As we approach the sixth month of widespread community transmission of COVID-19 in the United States, our focus must shift beyond acute management of disease to the broader effects of this pandemic on health and wellbeing. In particular, it is important that we understand the consequences of the COVID-19 pandemic on the mental health of children and adolescents. The rate of serious mental health illness in children has been escalating over the past two decades, with teen suicide rates more than doubling over the last ten years. The COVID-19 pandemic has led to significant financial and psychosocial stressors that are likely to increase the burden of mental health needs for youth.

Youth facing the most severe mental illness require inpatient mental health hospitalization. In a recent study in the Journal of Adolescent Health, my coauthors and I report on the impact of the COVID-19 pandemic on youth at a local behavioral health hospital. Our study details the medical and psychiatric management of 19 patients aged 11-17 who had COVID-19 while requiring psychiatric hospitalization. Caring for these patients required balancing physical and mental health care needs while providing adequate infection control. We also describe an innovative partnership between the psychiatric hospital and a local children’s hospital, which was leveraged to deliver acute medical health care in a mental health setting. We learned three major lessons in caring for these patients.

First, we learned that physical distancing directly conflicts with the mental health needs of our patients. Most of our COVID-19 positive patients had posttraumatic stress disorder (PTSD). Close personal interactions, including physical touch, are critical elements of child development and are possibly even more important for patients with complex trauma. Recognizing our patients’ need for social interaction and relational touch, we developed a COVID-19 unit where children who tested positive for the disease were able to interact freely with one another in typical ways, including arts and crafts, video games, and giving each other hugs. Staff on the unit maintained strict infection control practices, including personal protective equipment, physical distancing, and utilization of video conferencing when appropriate.

Polina Krass, MD, is a Penn LDI Associate Fellow, National Clinician Scholar, candidate in the Master of Science in Health Policy Research program, and pediatrician at the Children’s Hospital of Philadelphia (CHOP).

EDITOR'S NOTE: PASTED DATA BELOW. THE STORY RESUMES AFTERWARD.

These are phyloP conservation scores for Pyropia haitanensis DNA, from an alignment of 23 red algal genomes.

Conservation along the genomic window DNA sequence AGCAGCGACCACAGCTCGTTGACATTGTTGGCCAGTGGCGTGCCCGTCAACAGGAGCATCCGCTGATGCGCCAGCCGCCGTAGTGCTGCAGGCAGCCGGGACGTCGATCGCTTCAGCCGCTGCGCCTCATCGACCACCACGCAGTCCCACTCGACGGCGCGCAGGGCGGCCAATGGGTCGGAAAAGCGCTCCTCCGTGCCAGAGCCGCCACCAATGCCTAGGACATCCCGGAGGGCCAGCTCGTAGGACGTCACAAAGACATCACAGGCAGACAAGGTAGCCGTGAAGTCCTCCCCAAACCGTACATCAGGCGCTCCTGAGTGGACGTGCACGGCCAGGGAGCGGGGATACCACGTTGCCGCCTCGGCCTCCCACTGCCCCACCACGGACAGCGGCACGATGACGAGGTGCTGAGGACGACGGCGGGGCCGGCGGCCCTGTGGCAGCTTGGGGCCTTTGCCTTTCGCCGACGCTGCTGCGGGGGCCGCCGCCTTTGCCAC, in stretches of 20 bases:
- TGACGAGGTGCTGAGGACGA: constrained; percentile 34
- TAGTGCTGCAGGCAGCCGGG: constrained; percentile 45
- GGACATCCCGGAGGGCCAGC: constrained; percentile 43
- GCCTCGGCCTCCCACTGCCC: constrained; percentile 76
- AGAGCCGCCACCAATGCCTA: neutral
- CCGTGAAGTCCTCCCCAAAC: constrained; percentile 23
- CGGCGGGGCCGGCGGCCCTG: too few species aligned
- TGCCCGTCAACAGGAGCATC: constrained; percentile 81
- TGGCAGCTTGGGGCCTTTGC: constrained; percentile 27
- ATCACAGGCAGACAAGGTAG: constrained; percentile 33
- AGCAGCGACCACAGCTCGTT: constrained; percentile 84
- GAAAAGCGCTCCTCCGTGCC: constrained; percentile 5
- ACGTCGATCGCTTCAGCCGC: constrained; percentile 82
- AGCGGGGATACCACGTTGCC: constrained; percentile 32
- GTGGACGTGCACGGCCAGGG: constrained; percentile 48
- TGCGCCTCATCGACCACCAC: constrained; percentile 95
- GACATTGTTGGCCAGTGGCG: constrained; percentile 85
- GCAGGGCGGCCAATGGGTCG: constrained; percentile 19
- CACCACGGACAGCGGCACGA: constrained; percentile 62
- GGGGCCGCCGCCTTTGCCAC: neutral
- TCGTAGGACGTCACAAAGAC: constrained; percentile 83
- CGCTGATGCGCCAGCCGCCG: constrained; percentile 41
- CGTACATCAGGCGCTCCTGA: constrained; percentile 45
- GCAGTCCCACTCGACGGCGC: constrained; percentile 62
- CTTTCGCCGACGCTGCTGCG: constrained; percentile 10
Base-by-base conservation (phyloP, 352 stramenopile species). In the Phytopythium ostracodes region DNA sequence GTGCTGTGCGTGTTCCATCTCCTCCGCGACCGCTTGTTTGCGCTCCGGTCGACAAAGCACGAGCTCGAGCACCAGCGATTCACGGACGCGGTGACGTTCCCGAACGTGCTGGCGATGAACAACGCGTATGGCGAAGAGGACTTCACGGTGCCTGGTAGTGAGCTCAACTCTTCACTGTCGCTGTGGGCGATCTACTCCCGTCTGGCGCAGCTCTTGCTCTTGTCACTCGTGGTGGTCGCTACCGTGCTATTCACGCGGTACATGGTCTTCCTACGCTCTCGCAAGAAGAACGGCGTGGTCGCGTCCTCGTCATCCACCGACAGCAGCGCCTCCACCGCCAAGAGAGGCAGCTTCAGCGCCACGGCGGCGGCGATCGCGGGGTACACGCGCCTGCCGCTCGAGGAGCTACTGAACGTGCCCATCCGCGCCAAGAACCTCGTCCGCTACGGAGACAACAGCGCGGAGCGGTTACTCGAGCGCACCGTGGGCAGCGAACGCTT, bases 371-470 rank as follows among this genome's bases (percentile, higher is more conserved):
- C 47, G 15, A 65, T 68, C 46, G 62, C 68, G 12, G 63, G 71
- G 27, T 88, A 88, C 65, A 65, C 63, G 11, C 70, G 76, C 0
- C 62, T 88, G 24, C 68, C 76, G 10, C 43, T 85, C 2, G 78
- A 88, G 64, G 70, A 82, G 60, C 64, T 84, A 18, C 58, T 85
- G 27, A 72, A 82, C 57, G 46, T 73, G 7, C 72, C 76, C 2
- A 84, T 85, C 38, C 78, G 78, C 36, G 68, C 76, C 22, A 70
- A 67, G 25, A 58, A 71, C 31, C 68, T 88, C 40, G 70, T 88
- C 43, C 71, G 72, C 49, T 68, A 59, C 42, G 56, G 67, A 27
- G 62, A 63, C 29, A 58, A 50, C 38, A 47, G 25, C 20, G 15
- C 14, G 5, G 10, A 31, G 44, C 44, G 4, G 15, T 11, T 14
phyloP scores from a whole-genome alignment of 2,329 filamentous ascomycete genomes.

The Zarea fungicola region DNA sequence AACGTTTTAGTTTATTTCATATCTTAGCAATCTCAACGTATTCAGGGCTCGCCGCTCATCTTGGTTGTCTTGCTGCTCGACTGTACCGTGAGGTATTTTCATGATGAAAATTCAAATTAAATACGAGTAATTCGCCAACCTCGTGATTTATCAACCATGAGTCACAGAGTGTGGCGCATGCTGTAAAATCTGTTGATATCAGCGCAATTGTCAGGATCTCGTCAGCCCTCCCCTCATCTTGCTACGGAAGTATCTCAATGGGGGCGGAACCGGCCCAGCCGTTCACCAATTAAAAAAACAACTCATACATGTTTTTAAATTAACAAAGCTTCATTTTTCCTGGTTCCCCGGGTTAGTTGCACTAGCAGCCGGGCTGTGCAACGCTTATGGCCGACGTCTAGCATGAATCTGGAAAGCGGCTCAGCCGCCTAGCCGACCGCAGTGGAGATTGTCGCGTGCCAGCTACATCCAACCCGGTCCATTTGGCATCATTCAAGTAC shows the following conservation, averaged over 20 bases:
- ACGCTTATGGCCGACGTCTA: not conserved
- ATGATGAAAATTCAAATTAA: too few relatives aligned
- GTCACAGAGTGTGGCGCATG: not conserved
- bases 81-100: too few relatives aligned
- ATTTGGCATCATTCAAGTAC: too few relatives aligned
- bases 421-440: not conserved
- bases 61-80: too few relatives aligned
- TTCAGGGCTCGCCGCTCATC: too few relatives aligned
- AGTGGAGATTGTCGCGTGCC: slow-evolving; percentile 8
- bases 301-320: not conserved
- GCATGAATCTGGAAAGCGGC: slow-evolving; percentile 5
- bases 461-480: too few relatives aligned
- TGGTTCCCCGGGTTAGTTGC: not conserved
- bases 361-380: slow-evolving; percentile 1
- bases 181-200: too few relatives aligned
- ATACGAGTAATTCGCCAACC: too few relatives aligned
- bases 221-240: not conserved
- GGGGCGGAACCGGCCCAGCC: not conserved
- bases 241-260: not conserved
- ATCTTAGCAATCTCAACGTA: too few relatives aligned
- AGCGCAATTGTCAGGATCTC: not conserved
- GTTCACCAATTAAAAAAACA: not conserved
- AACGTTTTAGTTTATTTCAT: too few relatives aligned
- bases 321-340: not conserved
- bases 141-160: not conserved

Second, we found symptom-based screening for COVID-19 to be inappropriate for our population. Only 26% of COVID-positive patients in our study presented with typical symptoms of cough, shortness of breath, or fever, and one in five patients who tested positive had no symptoms. Patients with anxiety or other mental health disorders are also more prone to experiencing somatic symptoms, which may mimic COVID-19. Leveraging our medical-psychiatric partnership to obtain on-site, same-day testing was critical in facilitating infection control while allowing the facility to continue accepting new admissions.

Lastly, our experience exposed vulnerabilities in the inpatient-outpatient continuum of care and highlighted the importance of medical-psychiatric partnerships to improving mental health care access. All of the COVID-19 positive patients in our cohort required placement at a residential psychiatric facility at discharge. However, many of these facilities limited admissions due to lack of resources to support COVID-19 patients and manage potential outbreaks. To ensure continuous availability of high acuity services, it is critical to develop strategies to maintain ongoing care for COVID-19 patients with mental health needs.

As we start another school year in the midst of the ongoing pandemic, child and adolescent mental health must be a priority for health care providers, parents, policymakers, and the broader child welfare community. We must ensure the availability of inpatient mental health services while advocating for trauma-centered care that aligns with infection control needs, especially for children who are at the highest risk of death or harm. Our experience also demonstrates the benefit of medical-psychiatric partnerships in caring for this high-risk population and maintaining the availability of both medical and psychiatric inpatient capacity more broadly.

The study, “COVID-19 Outbreak Among Adolescents at an Inpatient Behavioral Health Hospital,” was published online in Journal of Adolescent Health on August 11, 2020. Authors include Polina Krass, Charles Zimbrick-Rogers, Chioma Iheagwara, Carol A. Ford, and Michele Calderoni.